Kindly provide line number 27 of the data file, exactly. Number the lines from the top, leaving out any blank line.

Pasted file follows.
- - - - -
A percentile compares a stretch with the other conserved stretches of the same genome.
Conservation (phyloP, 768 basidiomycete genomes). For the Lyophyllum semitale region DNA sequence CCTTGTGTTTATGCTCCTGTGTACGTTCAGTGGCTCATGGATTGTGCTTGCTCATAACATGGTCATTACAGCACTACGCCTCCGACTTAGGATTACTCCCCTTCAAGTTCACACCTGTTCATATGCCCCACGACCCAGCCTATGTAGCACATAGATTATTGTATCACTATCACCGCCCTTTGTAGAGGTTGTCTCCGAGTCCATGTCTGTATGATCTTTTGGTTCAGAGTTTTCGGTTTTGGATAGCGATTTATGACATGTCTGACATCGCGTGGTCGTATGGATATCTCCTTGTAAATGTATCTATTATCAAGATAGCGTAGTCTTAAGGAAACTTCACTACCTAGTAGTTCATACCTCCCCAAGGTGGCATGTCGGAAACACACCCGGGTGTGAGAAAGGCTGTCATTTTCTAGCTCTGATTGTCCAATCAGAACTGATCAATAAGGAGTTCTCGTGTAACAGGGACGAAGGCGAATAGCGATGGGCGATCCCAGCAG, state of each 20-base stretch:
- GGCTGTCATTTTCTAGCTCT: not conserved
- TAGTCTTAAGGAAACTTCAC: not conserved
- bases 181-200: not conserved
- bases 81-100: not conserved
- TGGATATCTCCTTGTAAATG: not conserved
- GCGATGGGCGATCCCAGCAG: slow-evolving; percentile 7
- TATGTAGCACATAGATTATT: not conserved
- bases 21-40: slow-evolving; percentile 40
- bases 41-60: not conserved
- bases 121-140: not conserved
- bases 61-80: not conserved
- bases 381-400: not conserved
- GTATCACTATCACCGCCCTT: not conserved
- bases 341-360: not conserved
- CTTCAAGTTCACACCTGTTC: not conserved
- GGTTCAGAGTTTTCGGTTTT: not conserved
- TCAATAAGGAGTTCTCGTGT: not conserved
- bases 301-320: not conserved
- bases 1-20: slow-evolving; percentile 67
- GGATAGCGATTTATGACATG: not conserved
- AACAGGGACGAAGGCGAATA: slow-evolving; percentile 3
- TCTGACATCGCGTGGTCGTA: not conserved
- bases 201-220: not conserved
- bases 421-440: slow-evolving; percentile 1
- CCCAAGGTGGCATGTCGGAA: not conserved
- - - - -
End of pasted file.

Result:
- CCCAAGGTGGCATGTCGGAA: not conserved